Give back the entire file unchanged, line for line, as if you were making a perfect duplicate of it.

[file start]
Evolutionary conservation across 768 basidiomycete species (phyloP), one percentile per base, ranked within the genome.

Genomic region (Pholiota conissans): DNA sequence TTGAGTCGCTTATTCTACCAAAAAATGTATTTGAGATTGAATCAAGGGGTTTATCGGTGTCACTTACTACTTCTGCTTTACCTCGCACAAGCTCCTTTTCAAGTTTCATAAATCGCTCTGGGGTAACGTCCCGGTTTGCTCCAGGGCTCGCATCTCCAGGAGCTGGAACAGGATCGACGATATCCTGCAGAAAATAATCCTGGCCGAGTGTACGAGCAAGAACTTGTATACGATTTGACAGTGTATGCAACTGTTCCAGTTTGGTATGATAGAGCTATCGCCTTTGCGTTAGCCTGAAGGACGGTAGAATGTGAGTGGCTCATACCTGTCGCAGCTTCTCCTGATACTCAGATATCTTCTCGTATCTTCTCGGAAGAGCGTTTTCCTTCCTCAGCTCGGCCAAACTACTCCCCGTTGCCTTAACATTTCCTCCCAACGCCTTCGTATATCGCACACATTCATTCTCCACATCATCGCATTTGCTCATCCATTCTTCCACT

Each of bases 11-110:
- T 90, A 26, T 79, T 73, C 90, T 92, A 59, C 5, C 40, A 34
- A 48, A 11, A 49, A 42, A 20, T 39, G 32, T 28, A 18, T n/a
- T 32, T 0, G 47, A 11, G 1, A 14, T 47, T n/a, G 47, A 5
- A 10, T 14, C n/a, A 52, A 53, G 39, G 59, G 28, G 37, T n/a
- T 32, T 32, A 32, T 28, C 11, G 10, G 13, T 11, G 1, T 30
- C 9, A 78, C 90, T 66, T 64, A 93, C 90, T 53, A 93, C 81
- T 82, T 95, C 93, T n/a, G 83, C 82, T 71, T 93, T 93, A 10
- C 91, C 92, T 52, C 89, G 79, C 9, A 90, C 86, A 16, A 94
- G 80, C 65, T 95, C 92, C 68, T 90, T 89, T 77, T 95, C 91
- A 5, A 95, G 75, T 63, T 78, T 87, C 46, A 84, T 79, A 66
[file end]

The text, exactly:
Evolutionary conservation across 768 basidiomycete species (phyloP), one percentile per base, ranked within the genome.

Genomic region (Pholiota conissans): DNA sequence TTGAGTCGCTTATTCTACCAAAAAATGTATTTGAGATTGAATCAAGGGGTTTATCGGTGTCACTTACTACTTCTGCTTTACCTCGCACAAGCTCCTTTTCAAGTTTCATAAATCGCTCTGGGGTAACGTCCCGGTTTGCTCCAGGGCTCGCATCTCCAGGAGCTGGAACAGGATCGACGATATCCTGCAGAAAATAATCCTGGCCGAGTGTACGAGCAAGAACTTGTATACGATTTGACAGTGTATGCAACTGTTCCAGTTTGGTATGATAGAGCTATCGCCTTTGCGTTAGCCTGAAGGACGGTAGAATGTGAGTGGCTCATACCTGTCGCAGCTTCTCCTGATACTCAGATATCTTCTCGTATCTTCTCGGAAGAGCGTTTTCCTTCCTCAGCTCGGCCAAACTACTCCCCGTTGCCTTAACATTTCCTCCCAACGCCTTCGTATATCGCACACATTCATTCTCCACATCATCGCATTTGCTCATCCATTCTTCCACT

Each of bases 11-110:
- T 90, A 26, T 79, T 73, C 90, T 92, A 59, C 5, C 40, A 34
- A 48, A 11, A 49, A 42, A 20, T 39, G 32, T 28, A 18, T n/a
- T 32, T 0, G 47, A 11, G 1, A 14, T 47, T n/a, G 47, A 5
- A 10, T 14, C n/a, A 52, A 53, G 39, G 59, G 28, G 37, T n/a
- T 32, T 32, A 32, T 28, C 11, G 10, G 13, T 11, G 1, T 30
- C 9, A 78, C 90, T 66, T 64, A 93, C 90, T 53, A 93, C 81
- T 82, T 95, C 93, T n/a, G 83, C 82, T 71, T 93, T 93, A 10
- C 91, C 92, T 52, C 89, G 79, C 9, A 90, C 86, A 16, A 94
- G 80, C 65, T 95, C 92, C 68, T 90, T 89, T 77, T 95, C 91
- A 5, A 95, G 75, T 63, T 78, T 87, C 46, A 84, T 79, A 66